Last fall, when Stearns Electric Association wanted to attract a crowd of firefighters, police officers and other first responders to its warehouse on a Wednesday night for three hours of training on electric vehicle safety, the co-op relied on two powerful tools to drum up interest: its communications team and free food.

The 28,000-member co-op mailed invitations to local departments and used Facebook, email and phone calls to spread the word about the training and a chicken dinner.

“I also personally went to fire departments when they had their monthly meetings and told them about our event,” says John Pantzke, business development and energy services supervisor. “We started about eight weeks in advance getting the word out.”

They ended up bringing in nearly 200 participants, the best turnout among about two dozen Minnesota electric cooperatives that offered the training.

The events were held in partnership with Great River Energy, the Maple Grove, Minnesota-based generation and transmission co-op that supplies power to Stearns Electric and 26 other distribution co-ops. Great River Energy worked with its member co-ops to host sessions for more than 1,300 attendees from late 2021 through early 2023.

“We kept hearing about first-responder organizations that didn’t have good information about EVs,” says Rodney De Fouw, Great River Energy’s member electrification strategist. “With more EVs hitting the road, we thought this was a good opportunity to educate people.”

To conduct the training sessions, Great River Energy reached out to Jack Volz, a longtime volunteer firefighter and owner of Safety and Security Consultation Specialists. The Minnesota Lake-based company has been providing various types of safety training to first responders for a decade.

It was then up to each participating co-op to find a venue for the training session, provide some EVs for the hands-on portion of the event, and get the word out to local firefighters and other first responders.

At Worthington-based Nobles Cooperative Electric, the key to a successful event was reaching out to the county emergency medical director and local fire chief to help spread the word, says Tracey Haberman, the co-op’s member services manager. The co-op ended up having its training event at the local firehouse.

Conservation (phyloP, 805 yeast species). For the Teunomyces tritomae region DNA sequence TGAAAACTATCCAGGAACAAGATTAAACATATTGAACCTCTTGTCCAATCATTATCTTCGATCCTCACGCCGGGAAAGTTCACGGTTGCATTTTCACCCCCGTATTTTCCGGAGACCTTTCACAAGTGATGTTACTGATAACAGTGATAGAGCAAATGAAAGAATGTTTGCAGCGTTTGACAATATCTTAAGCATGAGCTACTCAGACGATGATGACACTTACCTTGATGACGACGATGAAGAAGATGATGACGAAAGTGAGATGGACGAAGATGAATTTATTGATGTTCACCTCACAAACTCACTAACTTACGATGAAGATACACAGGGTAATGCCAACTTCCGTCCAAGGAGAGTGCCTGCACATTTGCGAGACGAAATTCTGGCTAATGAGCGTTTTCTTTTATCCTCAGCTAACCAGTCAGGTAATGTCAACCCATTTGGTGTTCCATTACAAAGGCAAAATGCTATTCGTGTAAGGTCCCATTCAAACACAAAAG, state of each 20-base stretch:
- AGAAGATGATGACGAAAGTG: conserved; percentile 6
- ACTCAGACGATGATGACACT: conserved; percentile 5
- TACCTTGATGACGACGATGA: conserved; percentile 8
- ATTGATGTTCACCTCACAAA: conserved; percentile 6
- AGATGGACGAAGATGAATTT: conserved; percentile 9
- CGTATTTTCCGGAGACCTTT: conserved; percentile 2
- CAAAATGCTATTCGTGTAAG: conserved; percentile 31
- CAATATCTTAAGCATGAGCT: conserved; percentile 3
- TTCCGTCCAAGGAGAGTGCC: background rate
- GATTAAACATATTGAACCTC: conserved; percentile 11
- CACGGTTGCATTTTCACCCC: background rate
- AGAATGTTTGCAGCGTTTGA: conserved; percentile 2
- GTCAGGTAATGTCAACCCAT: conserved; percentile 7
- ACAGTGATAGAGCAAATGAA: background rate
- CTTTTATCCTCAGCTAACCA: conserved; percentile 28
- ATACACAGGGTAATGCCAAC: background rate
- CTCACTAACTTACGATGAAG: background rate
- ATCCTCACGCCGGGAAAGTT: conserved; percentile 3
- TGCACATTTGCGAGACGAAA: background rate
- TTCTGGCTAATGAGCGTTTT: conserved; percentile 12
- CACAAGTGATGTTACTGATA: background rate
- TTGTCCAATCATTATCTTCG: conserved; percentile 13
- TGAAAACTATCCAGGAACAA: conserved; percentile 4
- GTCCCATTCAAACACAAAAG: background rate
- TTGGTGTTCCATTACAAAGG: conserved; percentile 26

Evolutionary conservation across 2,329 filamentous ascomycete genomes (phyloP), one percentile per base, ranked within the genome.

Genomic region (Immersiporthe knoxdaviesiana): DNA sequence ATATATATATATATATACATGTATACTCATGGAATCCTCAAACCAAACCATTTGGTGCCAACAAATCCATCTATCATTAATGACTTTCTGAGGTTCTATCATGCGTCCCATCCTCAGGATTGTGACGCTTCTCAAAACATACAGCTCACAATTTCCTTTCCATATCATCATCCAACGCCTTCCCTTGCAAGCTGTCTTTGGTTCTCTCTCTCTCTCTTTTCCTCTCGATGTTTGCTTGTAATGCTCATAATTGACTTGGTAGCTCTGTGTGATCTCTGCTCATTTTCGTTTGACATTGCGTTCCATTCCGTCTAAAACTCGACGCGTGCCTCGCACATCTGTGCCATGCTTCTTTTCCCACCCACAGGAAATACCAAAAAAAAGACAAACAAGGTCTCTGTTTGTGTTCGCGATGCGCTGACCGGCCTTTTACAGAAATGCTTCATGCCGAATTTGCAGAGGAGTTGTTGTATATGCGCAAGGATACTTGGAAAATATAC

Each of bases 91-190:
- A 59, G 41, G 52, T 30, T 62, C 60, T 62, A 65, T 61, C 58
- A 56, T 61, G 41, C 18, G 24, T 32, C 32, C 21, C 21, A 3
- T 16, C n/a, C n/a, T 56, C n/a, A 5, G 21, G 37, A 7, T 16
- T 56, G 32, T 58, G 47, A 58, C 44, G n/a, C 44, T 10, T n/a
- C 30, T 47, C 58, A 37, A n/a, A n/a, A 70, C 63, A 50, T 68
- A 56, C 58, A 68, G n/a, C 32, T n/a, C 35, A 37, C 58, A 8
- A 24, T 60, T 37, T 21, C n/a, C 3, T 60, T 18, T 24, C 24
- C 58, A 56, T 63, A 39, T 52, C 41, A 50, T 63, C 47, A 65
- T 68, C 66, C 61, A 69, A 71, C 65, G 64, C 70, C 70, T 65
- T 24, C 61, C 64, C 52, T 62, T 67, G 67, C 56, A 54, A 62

“We had 40 first responders, which is a good number when you consider that we’re a small co-op with about 6,800 members,” she says.

Worthington Fire Chief Pat Shorter says the co-op’s training helped get firefighters and EMTs focused on what to do when an EV is involved in an accident.

“I think it opened some eyes,” he says. “They talked about how to handle fires and tackled some of the unknowns in regard to electrical shock risk and how to disconnect the power. It was a good introductory overview.”

Volz said safety information about EVs was sparse, so he contacted vehicle manufacturers to gather more knowledge for the training sessions about what first responders should do if an EV is involved in an accident or fire.

Most EV manufacturers install a simple wire loop that first responders can cut with scissors to disconnect the battery, Volz says. Some even mark the loop with a yellow tag with a picture of scissors on it.

“The biggest myth we had going into the training session was that you can’t disconnect power on an EV,” Shorter says. “If the vehicle is fully engulfed, then you can’t. But if the fire is just starting, then you can absolutely disconnect it.”

Volz said another myth is that EVs catch on fire more often than traditional gasoline-powered vehicles.

“There will be one EV fire in California and one in Vermont and one in Texas and all of those make headlines all over the nation,” he says. “Internal combustion engine fires happen every day all day and rarely make the news.”

Pantzke says the training should make all of Stearns Electric’s members safer, whether they drive EVs or not.

“You don’t get to choose who you’re in an accident with,” he says. “We want the people who are there to protect and serve to have the information they need to do that.”

Haberman says she felt good about first responders’ feedback after Nobles Cooperative Electric’s EV safety event last year.

“The training facilitator asked at the beginning of the meeting, ‘What’s your comfort level with EVs?’ It wasn’t high,” she says. “By the end, that had changed. They were very confident.”

Shorter says he hopes the co-op will do more advanced training in the future.

“It was really cool that the electric co-op stepped up and did that for us,” he says. “But we still have so many more questions.”

Does your small or medium-sized co-op have an innovative program or unique solution to share? Send Thinking Big ideas to Erin Kelly at